While the last two weeks have been relatively quiet weather-wise in Atlanta, that certainly hasn’t been the case elsewhere in the country. a massive storm earlier this week brought snow, then ice, then more snow to a wide area from Arkansas to Pennsylvania, with Kentucky perhaps suffering the most. State officials there are calling the power outage caused by the ice storm the worst in the state’s history. Chicago has had six or more inches of snow on the ground for the last 20 days, a top ten record, and as of yesterday is recording its third coldest January on record, with a mean temperature of 15.8 degrees, more than six degrees below normal.
Despite a general impression of a cold January in Atlanta, it’s actually been warmer than normal. At Hartsfield, the mean temperature through today is 44 degrees, 1.3 above normal. It’s been a bit cooler here in Lawrenceville, with a mean of 42.5 degrees, but that’s to be expected. The January mean temperature in 2008 was actually over a degree cooler than this year, although 2007 and 2006 were both above normal.
After this weekend, which could be quite pleasant, we have the threat of the worst storm of the winter season. The eyes of the weather world are focusing on Monday and Tuesday, when a powerful storm will start in the southeast and move north, bringing a chance of snow to North Georgia, and likely a doozy of a storm to the mid-Atlantic states.
Most of the country’s weather this winter has been affected by the northern branch of the jet stream. In essence, the northern branch divides cold Canadian air from the (slighly warmer) air to the south. It can dive south, as we saw mid-month when we got the coldest temperatures of the season. For the first time this winter, the southern branch is also active as well. The southern branch divides warmer, tropical air to the south and the colder air to the north. When these two branches join back up, you have a good possibility of wintry weather.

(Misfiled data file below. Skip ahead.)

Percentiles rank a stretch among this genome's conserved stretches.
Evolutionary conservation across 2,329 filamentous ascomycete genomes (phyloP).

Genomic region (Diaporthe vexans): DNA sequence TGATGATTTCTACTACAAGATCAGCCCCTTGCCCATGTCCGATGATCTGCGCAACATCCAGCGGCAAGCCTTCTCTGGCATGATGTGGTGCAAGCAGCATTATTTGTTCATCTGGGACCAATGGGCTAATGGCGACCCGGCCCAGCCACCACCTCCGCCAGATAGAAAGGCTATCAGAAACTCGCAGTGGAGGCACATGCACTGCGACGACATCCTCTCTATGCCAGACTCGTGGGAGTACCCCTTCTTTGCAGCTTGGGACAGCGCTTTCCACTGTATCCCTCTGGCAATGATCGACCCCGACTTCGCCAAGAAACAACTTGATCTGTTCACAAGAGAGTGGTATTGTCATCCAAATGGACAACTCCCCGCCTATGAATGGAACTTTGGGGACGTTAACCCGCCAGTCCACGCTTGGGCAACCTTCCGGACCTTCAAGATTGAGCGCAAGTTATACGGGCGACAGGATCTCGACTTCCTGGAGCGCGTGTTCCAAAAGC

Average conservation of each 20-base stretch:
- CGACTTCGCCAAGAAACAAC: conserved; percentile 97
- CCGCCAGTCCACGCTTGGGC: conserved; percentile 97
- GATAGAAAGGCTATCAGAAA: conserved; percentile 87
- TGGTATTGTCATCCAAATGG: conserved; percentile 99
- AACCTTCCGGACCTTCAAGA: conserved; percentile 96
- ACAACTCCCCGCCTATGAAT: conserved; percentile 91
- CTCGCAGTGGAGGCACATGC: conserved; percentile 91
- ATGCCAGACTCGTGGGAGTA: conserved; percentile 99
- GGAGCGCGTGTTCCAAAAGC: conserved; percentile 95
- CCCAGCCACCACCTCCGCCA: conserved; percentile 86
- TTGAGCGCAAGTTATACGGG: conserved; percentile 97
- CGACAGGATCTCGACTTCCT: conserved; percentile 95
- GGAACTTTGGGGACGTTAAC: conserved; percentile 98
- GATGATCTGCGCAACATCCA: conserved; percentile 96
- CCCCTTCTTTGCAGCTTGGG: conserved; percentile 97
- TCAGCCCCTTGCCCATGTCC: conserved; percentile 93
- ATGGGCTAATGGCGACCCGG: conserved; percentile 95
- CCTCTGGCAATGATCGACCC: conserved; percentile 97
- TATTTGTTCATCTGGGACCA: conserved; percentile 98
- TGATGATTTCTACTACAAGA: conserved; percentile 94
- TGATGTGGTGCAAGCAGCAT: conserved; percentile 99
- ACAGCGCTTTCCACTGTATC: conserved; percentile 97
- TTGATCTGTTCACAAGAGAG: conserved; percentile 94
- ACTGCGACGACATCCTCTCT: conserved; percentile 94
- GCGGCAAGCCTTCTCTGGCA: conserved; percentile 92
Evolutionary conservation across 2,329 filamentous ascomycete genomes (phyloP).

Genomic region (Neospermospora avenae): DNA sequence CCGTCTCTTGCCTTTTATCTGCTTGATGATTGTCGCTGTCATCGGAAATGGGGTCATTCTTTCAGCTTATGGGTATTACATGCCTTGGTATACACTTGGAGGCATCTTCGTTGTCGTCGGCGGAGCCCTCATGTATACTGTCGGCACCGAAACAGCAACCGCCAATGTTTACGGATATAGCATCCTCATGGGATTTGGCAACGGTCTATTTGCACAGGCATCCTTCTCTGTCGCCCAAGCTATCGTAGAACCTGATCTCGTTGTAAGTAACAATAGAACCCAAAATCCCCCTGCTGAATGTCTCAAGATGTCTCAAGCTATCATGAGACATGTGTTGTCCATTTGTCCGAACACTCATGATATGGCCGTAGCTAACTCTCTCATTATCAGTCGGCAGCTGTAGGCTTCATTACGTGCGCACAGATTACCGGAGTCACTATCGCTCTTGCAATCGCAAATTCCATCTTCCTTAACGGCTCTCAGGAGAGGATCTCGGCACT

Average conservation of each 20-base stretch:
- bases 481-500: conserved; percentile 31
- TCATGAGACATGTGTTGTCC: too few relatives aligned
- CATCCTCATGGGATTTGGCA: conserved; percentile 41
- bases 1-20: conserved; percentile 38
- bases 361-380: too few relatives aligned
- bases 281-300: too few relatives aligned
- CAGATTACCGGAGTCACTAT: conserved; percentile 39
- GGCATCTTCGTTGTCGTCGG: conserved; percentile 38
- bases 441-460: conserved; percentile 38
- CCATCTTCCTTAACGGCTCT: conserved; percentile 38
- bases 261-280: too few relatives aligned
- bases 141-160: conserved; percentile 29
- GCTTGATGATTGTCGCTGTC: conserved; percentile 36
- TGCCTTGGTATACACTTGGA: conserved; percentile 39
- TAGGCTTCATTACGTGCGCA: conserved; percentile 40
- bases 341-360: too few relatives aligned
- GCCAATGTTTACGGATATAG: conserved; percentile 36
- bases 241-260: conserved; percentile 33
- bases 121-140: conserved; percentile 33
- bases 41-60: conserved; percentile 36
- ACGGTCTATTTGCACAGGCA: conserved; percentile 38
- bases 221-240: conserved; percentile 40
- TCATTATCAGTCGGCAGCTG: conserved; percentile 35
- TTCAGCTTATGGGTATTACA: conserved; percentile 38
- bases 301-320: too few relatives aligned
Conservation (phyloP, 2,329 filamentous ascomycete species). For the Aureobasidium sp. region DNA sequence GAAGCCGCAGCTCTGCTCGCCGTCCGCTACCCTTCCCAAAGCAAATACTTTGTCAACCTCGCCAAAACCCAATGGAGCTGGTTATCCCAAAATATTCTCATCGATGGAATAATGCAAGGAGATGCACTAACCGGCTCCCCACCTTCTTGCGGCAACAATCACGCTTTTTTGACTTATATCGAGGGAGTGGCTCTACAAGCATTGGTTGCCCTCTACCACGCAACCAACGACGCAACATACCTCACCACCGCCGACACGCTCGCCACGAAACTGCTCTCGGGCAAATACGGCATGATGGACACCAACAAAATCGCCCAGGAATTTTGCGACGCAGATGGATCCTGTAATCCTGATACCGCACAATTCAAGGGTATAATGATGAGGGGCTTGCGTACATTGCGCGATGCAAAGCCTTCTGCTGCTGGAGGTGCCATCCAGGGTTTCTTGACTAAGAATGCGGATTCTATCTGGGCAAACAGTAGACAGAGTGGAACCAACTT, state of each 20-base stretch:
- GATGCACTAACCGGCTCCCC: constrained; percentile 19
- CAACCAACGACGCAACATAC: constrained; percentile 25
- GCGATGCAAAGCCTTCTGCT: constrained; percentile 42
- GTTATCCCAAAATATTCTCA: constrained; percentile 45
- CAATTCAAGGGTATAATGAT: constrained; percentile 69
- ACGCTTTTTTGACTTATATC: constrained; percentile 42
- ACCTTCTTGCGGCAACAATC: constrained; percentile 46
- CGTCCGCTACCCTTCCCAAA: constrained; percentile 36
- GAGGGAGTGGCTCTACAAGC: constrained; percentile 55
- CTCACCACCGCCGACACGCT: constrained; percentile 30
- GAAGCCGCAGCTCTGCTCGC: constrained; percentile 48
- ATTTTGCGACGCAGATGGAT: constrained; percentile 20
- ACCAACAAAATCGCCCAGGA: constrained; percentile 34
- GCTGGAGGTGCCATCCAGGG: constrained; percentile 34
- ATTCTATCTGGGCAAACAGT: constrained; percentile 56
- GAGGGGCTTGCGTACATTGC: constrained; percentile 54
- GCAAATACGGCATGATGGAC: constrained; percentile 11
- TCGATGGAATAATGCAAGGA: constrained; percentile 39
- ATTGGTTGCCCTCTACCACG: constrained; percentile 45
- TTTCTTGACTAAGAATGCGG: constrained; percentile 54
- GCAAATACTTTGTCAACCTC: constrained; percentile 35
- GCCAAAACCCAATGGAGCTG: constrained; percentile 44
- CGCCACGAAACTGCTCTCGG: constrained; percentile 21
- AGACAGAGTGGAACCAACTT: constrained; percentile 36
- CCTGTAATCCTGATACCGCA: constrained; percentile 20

The forecast models have been changing from run to run on the position of the two jet streams, and where the snow will fall, but there is a definite possibility that Atlanta could see some wintry weather on Monday or Monday night. In the worst-case scenario, we could see something like what happened in March, 1993, when the Atlanta area got over a foot of snow. Or, we could get just rain, and not much rainfall at that. Keep your eyes on the forecast over the weekend to get updates.
The History of the Global Warming Argument
The founder of the Weather Channel, John Coleman, has published a blog entry describing the history of the global warming (or climate change, to use the current PC term) debate. Coleman says there is no basis for the climate change threat, which he argues was blown way out of proportion because a researcher was looking for more government funding.